Outcomes of Coram Concurrent Planning: Summary of findings

Coram is the only specialist centre for concurrent planning practice in the UK and has undertaken a study to examine the social, emotional and educational outcomes for the children who have reached permanency through the scheme.

In concurrent planning foster carers are recruited who are also approved as adopters. They must be willing to foster a baby and support his or her return to the birth parent, with the possibility that, if unsuccessful, the fostering arrangement will lead to adoption. This minimises the disruption to secure attachment that so often occurs where a baby with a high probability of needing to be adopted (on the basis of past history) is first placed with foster carers and then moved to an adoptive placement only once a final decision can be made.

In 2011, Coram began an exploratory study of the progress of children who had been placed by its concurrent planning service, inviting participation from families whose children had been in placement for two years or more.

In 2012, an interim report was published based on preliminary findings (Coram Concurrent Planning Study: Interim Report). Now the final report has been published, Outcomes of Coram Concurrent Planning: Summary of findings. It focuses on the health, wellbeing and educational engagement and attainment of children placed through concurrent planning as well as placement stability.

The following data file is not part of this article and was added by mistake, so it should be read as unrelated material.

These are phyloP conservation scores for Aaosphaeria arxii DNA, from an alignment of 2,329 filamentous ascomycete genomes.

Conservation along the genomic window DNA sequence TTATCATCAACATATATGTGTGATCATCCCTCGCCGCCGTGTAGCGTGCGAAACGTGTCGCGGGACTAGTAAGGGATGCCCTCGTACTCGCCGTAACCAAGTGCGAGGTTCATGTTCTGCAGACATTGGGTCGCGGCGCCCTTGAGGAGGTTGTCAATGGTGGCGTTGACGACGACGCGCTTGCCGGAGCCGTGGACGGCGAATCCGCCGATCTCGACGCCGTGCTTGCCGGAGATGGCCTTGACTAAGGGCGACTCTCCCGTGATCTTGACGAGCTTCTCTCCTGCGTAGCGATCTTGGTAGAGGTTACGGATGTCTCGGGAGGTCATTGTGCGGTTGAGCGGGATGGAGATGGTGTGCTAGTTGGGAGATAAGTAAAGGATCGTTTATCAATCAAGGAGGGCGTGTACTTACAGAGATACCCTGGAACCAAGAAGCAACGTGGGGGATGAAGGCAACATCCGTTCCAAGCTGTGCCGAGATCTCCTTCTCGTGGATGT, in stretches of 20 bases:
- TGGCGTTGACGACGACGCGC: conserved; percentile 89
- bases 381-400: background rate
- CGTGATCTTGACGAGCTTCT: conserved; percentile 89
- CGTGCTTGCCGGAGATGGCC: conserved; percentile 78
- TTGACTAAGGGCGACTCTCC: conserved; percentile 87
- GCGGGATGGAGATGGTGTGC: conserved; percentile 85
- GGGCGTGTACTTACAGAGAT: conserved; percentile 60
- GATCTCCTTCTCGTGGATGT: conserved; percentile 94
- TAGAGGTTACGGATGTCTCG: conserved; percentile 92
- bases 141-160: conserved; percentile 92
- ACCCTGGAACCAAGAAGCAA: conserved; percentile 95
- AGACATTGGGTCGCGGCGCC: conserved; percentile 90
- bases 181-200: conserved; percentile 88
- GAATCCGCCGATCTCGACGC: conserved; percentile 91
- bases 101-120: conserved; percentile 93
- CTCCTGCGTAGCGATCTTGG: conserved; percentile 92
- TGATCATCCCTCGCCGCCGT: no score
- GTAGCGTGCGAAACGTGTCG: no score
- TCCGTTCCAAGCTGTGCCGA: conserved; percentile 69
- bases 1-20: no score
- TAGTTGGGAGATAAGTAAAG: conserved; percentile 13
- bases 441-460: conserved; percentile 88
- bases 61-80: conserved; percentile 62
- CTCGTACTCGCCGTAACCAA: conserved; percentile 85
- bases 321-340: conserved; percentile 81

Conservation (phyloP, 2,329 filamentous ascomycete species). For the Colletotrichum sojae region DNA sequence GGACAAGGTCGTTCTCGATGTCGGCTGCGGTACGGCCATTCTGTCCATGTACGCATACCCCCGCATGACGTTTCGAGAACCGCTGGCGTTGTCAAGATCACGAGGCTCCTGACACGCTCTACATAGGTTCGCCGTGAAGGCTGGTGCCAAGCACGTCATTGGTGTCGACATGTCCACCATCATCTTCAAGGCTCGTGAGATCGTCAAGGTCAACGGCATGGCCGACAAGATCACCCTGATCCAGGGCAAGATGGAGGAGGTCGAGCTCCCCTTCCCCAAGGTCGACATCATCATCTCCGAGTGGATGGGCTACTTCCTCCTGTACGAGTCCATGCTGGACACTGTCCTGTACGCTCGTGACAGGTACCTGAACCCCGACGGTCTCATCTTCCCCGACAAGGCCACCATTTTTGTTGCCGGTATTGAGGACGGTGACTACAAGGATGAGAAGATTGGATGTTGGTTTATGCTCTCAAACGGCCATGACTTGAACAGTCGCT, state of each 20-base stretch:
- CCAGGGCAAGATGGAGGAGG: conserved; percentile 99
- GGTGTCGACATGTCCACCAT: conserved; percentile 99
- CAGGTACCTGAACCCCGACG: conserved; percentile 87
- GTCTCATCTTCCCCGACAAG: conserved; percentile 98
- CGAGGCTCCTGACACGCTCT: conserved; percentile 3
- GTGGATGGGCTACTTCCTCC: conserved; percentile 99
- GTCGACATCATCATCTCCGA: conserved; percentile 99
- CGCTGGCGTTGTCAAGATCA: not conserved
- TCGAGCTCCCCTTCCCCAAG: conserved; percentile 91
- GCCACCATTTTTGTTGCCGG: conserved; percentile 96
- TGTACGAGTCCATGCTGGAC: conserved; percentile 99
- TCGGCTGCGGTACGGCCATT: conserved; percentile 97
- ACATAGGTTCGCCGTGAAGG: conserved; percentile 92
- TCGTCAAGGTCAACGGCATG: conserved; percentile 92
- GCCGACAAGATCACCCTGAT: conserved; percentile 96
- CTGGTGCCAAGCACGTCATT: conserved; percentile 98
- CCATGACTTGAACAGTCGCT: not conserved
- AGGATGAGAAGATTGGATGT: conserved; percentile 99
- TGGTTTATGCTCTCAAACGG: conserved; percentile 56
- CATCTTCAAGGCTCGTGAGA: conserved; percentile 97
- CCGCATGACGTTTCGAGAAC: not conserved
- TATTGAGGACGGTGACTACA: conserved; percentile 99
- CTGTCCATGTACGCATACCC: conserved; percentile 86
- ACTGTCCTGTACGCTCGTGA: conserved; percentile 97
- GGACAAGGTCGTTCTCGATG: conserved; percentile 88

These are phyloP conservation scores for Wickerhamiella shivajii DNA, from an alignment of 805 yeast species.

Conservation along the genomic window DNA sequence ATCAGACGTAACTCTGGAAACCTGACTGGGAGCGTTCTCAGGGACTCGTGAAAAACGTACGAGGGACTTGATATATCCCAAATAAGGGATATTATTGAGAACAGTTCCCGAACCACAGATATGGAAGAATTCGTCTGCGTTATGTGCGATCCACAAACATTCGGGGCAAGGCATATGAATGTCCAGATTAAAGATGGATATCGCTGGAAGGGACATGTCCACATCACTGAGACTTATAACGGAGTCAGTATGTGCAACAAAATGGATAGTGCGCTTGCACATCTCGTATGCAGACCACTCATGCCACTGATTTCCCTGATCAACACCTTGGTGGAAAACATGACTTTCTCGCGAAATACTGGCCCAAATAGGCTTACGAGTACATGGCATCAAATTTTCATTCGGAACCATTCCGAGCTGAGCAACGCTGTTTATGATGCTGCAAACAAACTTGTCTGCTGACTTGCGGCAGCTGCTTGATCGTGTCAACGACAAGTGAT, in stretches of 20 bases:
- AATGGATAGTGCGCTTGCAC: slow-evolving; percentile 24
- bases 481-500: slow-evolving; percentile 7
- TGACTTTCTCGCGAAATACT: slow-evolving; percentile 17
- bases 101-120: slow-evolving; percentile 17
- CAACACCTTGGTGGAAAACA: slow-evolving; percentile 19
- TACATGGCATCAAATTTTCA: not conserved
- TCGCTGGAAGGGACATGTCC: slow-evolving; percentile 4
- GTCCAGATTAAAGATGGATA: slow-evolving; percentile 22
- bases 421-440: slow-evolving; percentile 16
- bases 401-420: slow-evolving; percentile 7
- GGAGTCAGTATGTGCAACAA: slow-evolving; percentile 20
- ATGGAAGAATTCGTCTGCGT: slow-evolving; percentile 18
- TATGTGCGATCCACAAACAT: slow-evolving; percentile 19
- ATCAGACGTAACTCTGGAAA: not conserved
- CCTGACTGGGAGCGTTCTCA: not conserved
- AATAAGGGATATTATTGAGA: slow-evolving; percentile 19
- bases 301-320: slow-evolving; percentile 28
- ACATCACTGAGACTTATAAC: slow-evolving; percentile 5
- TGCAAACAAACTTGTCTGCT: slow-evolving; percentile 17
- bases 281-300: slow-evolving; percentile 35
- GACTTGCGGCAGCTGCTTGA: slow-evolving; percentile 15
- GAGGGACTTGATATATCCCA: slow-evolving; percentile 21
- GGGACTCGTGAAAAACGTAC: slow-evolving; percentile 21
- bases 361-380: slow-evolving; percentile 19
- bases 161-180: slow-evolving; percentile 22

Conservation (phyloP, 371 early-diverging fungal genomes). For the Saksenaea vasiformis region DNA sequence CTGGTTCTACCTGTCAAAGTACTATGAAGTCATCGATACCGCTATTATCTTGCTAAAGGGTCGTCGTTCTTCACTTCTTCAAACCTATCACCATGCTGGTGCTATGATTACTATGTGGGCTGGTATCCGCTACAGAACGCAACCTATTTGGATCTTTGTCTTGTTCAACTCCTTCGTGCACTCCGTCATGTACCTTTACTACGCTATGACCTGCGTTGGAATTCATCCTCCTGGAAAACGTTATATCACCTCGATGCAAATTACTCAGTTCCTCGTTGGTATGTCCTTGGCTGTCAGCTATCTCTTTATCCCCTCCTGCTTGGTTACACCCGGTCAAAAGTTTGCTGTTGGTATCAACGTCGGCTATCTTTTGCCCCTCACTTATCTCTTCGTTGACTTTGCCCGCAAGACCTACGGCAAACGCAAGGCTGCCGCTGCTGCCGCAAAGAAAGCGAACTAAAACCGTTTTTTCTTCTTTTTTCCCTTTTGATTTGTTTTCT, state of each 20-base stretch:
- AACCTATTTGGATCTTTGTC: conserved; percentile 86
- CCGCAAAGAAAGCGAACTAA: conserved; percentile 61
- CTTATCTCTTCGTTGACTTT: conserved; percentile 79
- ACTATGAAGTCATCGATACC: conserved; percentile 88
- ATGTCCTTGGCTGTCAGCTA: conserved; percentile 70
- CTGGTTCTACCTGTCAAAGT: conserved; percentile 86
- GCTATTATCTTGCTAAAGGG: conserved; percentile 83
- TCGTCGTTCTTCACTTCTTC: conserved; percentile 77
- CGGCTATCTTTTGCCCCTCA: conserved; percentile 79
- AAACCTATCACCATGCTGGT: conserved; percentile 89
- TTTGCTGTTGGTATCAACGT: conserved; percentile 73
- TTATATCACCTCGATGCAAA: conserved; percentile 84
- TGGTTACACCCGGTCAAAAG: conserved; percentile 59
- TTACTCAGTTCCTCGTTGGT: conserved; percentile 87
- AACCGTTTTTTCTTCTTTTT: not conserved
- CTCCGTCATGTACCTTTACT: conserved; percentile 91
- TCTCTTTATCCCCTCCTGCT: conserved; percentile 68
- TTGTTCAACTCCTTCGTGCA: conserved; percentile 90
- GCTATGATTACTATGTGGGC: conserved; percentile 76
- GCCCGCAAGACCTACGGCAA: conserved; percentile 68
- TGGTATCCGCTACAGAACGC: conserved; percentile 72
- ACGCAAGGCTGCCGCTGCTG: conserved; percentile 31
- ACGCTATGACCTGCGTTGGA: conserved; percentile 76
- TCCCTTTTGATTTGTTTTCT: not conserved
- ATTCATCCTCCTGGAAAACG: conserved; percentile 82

Key Findings

  • Concurrent planning was effective in ensuring early security and ongoing parental commitment to very vulnerable children
  • Relative to later placement, this evidence suggests a lower risk of placement breakdown (whether in adoptive or kin placement) and lower rates of emotional and behavioural difficulties in children
  • Adoptive parents greatly valued having had care of the children as babies, and reported that their children valued their ability to recall their babyhood
  • A higher proportion (68%) of children placed through concurrent planning were free of major difficulties than the later placed children (53% in Selwyn’s study; 43% in Rushton and Dance)
  • Many adoptive parents discussed the importance of post adoption support and what they look for in post-adoption services